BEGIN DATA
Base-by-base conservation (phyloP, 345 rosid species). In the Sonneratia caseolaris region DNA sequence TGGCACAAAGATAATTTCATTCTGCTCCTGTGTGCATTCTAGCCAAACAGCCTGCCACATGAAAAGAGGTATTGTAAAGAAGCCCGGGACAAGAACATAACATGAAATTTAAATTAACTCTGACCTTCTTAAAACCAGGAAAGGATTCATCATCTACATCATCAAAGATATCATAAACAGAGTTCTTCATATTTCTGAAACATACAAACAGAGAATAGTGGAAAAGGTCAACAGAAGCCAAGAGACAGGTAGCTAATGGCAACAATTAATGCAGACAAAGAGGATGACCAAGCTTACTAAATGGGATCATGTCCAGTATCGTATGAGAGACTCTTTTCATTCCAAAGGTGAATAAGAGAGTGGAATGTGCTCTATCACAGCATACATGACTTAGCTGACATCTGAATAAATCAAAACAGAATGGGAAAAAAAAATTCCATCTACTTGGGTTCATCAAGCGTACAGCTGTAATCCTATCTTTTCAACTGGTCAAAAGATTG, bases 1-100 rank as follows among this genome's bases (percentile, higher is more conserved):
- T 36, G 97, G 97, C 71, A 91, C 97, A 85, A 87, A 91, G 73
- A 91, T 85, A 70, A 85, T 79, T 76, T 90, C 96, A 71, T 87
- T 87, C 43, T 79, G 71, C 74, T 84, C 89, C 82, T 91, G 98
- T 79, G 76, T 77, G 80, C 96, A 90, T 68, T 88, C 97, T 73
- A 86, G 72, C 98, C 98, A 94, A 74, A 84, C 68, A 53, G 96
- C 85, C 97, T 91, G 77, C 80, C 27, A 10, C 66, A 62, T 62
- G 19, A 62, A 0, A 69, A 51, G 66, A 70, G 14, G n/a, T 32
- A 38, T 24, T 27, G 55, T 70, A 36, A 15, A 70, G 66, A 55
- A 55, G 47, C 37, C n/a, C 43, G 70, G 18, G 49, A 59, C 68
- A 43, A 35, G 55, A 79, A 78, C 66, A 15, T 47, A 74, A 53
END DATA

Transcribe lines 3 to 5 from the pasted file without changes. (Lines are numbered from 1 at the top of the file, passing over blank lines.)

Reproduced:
- A 91, T 85, A 70, A 85, T 79, T 76, T 90, C 96, A 71, T 87
- T 87, C 43, T 79, G 71, C 74, T 84, C 89, C 82, T 91, G 98
- T 79, G 76, T 77, G 80, C 96, A 90, T 68, T 88, C 97, T 73